Needles of Power is a series of short stores written solely to delight my partner, Mathilde. Given that most publications tend to reach a wider audience, this one has the honor of being the first chriscrob.com exclusive work of fiction. Hope you enjoy!
Knit one. Purl one.
Knit one. Purl one.
Knit one. Purl one.
Eloise meditatively added another row to their latest project, a pair of socks they were knocking out before starting an intricate sweater that would take months to complete. The blur of the needles snagging loop after endless loop can be deceiving. To the uninitiated, the rapid movement would seem to be the efforts of someone rushing to meet a deadline—a frenzied attempt to knit a bit faster than human hands should move. To Eloise, this was a soothing, relaxed pace on an easy pattern. They were coasting.
The buzz of a smart watch interrupted their trance. Eloise begrudgingly set their knitting down. It was Alex. She was outside. The pair had planned today’s trip to the antique show weeks prior. As much as Eloise wanted to stay in and knit, it was too late to reschedule now. The show only came around every other month and they always preferred to visit on Friday, before the voracious weekend crowds could strip the vendors of the best deals. But the socks!
They kissed Alex on the lips as they climbed into the passenger seat of her Jeep. It was immaculately clean, as always. Eloise could not say the same of their old Honda; Alex normally drove when the two hung out.
“I want to find a new chester drawers for the spare bedroom,” Alex said.
“Chester drawers?” asked Eloise.
“I know it’s actually ‘chest of drawers,’ but you’ve met my parents. I’ve been saying it that way my whole life,” answered Alex through smiling lips.
“I’m hoping to find a quilt for that jacket I’ve been wanting to make.”
“Scandalous,” said Alex.
There was an ongoing war in the online sewing community. Quilters were livid about the latest fad: people were cutting up old quilts and repurposing them into items of clothing. Quilts were apparently meant to be immortal. Sacrosanct. Preserved in plastic, stored in cedar chests, maybe even used for warmth, but never altered. Or so the hardcore quilters seemed to think, at least. Eloise had a hard time understanding this religious fervor; they actually thought it was kind of cool that these old works of art were being displayed in new ways. Even so, they made sure Alex knew better than to bring it up in front of the vendors. For today, they would pretend to be a collector, not a sewist.
Alex found her chester drawers right off the bat. The elderly man who rolled it out to the parking lot for them had a kind face, at first. His visage transformed when he saw Alex holding Eloise’s hand, but he didn’t verbalize the judgment plastered on his face. Having grown up in the south, the pair were unfortunately used to it by now.
They were sharing a mediocre baklava from the food court when Alex asked, “So how go the socks?”
“So close to being finished. I almost brought them with me for the ride.”
“You should have! I know you’re desperate to start on your dream sweater,” Alex replied.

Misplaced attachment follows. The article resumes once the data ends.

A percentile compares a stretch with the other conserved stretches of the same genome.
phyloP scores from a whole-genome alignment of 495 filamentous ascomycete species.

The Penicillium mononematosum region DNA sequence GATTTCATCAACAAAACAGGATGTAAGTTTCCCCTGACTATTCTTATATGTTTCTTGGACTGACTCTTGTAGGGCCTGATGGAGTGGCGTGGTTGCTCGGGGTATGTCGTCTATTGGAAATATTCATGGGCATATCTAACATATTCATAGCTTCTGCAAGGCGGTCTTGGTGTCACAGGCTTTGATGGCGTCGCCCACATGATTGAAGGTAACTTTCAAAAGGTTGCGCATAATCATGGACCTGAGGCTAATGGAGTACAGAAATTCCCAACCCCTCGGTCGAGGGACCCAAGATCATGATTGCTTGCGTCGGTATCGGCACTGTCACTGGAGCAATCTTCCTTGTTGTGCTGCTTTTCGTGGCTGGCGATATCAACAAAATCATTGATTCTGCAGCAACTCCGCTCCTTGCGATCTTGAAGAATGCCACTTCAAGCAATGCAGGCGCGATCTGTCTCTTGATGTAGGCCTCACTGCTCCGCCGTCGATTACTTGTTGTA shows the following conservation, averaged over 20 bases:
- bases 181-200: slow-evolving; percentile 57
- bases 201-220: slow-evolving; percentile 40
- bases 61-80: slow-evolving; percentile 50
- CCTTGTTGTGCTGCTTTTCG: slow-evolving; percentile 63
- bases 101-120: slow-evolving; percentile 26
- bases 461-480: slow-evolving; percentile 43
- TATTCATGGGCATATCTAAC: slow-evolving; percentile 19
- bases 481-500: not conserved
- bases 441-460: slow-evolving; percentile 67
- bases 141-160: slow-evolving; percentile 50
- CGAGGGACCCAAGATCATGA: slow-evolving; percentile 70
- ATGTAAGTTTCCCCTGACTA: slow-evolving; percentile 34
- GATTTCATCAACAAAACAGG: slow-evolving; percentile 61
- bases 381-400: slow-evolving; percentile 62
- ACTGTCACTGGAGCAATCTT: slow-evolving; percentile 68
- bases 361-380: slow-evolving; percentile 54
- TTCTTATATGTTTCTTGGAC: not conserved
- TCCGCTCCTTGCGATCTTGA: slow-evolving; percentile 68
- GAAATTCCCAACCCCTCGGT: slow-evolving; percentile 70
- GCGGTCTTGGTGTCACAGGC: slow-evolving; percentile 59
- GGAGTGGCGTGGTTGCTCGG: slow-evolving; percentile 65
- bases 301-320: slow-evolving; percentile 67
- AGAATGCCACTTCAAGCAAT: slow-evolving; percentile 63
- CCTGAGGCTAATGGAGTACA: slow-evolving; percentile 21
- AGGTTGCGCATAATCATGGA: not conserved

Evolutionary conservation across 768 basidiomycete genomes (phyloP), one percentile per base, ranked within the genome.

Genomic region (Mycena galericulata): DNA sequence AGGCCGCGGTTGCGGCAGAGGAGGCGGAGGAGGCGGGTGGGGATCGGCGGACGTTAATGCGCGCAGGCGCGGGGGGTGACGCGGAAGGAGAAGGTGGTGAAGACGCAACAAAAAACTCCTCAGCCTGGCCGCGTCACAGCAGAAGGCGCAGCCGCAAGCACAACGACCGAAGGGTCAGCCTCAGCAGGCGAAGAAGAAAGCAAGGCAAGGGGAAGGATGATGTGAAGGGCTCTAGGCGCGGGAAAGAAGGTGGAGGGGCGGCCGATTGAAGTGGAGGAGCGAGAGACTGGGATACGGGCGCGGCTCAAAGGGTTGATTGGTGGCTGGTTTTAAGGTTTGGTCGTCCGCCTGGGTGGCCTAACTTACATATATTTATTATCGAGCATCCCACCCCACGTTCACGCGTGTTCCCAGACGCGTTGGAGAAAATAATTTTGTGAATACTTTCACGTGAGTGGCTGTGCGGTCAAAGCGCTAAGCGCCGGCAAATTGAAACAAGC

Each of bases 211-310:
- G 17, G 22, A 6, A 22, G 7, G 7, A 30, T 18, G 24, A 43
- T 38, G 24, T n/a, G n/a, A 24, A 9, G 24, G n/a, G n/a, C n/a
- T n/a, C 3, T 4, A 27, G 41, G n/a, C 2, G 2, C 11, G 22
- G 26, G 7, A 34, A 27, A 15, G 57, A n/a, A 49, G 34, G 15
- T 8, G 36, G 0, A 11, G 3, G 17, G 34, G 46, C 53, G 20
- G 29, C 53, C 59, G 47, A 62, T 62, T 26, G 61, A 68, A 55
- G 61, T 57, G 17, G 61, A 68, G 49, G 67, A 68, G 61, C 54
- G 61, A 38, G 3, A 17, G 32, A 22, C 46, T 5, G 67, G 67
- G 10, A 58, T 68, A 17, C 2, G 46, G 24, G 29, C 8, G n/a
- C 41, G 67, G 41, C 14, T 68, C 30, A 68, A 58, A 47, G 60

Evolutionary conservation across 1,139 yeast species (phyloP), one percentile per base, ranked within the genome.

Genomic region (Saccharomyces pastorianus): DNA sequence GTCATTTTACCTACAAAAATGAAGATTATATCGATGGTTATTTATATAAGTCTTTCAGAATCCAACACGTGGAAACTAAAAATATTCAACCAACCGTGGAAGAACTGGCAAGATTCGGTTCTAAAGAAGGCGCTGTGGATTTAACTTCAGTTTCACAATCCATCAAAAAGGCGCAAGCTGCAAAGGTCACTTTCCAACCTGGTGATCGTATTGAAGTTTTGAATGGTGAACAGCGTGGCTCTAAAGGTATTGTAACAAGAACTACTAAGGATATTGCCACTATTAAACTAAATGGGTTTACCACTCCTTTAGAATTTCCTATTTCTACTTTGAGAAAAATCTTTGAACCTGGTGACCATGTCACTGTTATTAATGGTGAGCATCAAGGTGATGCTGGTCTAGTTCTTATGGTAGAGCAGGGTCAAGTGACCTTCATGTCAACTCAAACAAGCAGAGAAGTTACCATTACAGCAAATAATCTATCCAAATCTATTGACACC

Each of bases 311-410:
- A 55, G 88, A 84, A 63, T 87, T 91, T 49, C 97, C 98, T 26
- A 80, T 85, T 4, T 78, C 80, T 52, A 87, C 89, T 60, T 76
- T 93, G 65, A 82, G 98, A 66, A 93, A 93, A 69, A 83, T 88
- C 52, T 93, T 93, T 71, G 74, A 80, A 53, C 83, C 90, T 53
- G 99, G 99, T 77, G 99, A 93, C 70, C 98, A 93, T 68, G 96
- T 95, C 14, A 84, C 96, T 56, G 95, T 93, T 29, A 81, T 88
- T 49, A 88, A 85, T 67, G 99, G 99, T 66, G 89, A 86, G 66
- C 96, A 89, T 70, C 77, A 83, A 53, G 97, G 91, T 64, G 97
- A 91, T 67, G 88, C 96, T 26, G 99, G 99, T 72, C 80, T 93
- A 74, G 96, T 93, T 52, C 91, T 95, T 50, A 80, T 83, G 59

“I guess ‘dream sweater’ is a pretty accurate name, huh?”
They had been literally dreaming about this sweater every night for weeks. The dreams were strangely vivid and specific; the weirdest part was that they were serialized. The events in the dreams were happening in order. Each night, they picked up knitting the same sweater from exactly where they had left off the night before. Eloise expected to finish the sweater in their dreams tonight; hence the rush to finish the socks. At the start it had been loosely based on a pattern from a quarterly magazine, but every morning they awoke with some new alteration in mind. Unlike most of their dreams, Eloise remembered the sweater perfectly. A note by their bedside had a nearly complete and completely original pattern written out, one night’s revelation at a time. Only the collar remained. They had worked a double earlier in the week to get tomorrow off; the plan was to get started right after breakfast, but, let’s be honest, they were going to order in and be knitting before they got out of bed.
Flirting and browsing their way through the various booths, it took a few hours for Eloise to find just the right quilt. They had held off on visiting Nancy’s Nonsense and Notions in the same way someone might save the best bite of food for last. Nancy was always set up in the same corner; her stall was pretty close to heaven, in Eloise’s opinion. Every inch of the table in front of them was covered by vintage fabric printed with ornate floral patterns and art deco designs; one—their favorite—even featured pinup style cowgirls in various poses. Behind the table, dozens of quilts were displayed on racks in a semi-circle; antique sewing machines and other paraphernalia made this spot a sewist’s dream. There was even a loom this time!
Eloise had spotted exactly the right quilt from three stalls away, but browsed the rest of Nancy’s wares before grabbing it—keeping a careful eye on anyone who wandered too close to the quilt that would be theirs, of course. Eyes filled with longing, Eloise wanted to hand Nancy the keys to their bank account and fill every bag they could carry, but they still needed to buy yarn for The Sweater. As dreadful as it felt to leave the overpriced cowgirls behind, they were holding the quilt and only the quilt as they approached Nancy to check out. She was seated behind a table with a crochet hook—bright with ergonomic foam—in her hand. This was a relatively recent development. Eloise had been coming here for years; Nancy’s arthritis had been getting worse with each visit. Nancy looked up from the blanket she was crocheting and smiled in recognition.
“I wouldn’t miss your booth for the world,” said Eloise.
“How did that silk work out for you?” asked Nancy.
It took Eloise a second to remember. That was two months and a dozen projects ago.
“Great! I made some PJ’s for that one,” they said, gesturing at Alex, who also seemed to be enthralled by the cowgirls.